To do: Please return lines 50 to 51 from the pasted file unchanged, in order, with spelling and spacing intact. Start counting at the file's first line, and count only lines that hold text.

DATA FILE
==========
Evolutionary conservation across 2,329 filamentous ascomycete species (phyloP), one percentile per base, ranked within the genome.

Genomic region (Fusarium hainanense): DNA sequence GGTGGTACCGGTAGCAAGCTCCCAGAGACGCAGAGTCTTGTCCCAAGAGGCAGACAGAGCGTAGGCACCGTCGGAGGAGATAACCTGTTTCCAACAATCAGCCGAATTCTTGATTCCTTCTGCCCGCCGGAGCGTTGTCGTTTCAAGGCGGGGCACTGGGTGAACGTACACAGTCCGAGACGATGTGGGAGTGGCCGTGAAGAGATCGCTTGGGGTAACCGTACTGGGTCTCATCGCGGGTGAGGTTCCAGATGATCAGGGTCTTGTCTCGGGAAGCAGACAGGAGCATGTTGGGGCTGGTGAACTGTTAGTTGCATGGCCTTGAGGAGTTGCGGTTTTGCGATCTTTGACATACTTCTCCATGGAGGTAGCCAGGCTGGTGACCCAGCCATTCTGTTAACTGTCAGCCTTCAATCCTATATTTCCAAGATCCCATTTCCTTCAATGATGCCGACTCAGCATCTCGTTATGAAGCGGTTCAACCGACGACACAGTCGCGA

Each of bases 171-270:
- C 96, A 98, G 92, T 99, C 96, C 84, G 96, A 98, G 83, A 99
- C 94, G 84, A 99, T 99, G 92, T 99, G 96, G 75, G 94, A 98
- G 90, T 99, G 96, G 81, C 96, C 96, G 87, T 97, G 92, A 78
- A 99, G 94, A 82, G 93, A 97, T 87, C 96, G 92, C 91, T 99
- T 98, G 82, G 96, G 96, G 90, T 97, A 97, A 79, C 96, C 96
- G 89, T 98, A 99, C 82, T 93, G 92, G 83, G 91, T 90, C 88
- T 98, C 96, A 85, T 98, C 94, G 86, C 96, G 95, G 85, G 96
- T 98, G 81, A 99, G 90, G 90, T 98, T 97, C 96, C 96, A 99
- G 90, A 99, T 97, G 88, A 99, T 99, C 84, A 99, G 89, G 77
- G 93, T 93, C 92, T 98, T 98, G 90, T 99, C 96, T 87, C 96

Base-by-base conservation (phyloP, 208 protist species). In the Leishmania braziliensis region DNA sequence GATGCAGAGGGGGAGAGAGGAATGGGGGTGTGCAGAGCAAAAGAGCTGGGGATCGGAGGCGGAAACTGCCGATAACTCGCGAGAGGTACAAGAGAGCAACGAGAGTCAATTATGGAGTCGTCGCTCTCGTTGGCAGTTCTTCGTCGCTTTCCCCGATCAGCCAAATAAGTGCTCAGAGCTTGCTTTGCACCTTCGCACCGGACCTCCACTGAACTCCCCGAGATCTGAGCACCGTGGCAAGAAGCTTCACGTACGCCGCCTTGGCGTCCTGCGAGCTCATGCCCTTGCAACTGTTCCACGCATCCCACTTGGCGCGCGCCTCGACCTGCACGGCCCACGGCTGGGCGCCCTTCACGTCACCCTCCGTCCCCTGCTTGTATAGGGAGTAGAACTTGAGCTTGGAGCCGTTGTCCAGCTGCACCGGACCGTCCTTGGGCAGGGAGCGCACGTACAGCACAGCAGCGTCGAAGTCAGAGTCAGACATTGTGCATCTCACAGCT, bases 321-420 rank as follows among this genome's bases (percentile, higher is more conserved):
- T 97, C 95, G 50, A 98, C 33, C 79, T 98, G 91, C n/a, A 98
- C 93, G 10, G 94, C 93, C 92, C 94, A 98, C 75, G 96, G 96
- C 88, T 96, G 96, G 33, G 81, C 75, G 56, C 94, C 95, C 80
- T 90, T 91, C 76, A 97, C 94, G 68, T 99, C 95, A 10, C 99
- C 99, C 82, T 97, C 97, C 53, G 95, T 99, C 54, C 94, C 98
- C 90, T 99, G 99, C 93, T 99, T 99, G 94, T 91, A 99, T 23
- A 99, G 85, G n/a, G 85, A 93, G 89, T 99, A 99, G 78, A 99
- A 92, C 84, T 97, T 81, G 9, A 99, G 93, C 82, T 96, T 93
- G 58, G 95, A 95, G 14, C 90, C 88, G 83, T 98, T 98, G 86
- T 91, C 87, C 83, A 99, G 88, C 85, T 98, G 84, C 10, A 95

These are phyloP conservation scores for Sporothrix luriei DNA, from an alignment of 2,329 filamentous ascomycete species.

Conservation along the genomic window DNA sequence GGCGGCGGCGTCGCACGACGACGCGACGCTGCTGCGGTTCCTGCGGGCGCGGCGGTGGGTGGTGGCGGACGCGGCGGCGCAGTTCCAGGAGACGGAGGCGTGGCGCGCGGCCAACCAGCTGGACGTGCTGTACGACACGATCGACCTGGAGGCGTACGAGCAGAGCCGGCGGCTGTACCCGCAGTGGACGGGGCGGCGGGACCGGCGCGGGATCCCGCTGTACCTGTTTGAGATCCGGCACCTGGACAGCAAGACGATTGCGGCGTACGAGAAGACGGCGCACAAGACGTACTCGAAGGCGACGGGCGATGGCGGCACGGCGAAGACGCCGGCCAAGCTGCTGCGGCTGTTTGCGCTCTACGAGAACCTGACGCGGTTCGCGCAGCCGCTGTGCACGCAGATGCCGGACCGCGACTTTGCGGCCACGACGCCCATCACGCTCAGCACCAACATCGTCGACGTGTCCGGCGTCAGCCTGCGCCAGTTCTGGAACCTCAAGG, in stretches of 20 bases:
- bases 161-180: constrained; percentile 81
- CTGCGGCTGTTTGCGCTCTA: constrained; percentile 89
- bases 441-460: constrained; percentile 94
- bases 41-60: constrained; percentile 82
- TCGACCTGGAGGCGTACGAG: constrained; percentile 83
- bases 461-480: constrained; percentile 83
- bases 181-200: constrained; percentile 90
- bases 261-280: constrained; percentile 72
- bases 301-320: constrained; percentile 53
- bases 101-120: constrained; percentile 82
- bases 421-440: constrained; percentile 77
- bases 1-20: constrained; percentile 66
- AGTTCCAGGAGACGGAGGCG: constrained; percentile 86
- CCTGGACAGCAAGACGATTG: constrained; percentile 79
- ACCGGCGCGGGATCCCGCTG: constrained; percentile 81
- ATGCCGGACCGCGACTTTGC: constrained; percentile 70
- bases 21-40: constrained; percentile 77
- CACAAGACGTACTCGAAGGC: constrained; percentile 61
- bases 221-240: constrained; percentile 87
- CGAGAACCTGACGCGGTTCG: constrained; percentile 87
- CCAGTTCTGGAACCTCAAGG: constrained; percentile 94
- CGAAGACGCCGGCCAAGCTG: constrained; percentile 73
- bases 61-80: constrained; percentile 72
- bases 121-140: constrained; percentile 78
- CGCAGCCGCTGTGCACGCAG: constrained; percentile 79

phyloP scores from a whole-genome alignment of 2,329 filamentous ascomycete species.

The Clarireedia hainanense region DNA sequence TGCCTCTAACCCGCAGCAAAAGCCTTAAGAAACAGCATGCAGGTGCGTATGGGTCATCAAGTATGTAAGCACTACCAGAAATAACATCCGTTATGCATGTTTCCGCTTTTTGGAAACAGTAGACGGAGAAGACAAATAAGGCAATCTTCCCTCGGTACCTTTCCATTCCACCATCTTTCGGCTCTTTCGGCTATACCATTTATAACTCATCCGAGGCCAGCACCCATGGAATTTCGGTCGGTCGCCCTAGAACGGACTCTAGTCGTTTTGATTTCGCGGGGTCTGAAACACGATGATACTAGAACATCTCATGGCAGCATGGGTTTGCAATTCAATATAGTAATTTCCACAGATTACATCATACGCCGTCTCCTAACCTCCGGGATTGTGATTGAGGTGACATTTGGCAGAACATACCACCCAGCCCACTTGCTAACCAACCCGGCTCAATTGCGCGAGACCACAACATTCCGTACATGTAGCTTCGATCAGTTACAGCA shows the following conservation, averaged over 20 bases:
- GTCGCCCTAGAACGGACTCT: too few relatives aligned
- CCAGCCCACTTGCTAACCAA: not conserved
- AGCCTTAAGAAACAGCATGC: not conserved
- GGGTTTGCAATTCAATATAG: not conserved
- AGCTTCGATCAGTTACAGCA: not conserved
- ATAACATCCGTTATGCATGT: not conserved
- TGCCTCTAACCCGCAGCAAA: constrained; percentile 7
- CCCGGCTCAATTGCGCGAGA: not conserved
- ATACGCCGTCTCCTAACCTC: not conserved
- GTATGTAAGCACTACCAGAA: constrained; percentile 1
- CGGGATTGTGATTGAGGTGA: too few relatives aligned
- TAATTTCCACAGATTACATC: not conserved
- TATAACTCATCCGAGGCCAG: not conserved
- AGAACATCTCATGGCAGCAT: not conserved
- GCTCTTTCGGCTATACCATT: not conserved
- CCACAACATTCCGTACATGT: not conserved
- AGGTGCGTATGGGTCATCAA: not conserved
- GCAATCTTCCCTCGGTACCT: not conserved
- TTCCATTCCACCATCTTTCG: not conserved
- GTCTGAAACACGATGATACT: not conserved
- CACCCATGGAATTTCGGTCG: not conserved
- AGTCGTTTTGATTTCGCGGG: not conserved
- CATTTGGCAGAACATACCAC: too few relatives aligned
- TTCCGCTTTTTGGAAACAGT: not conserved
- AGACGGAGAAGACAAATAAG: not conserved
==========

- bases 121-140: constrained; percentile 78
- CGCAGCCGCTGTGCACGCAG: constrained; percentile 79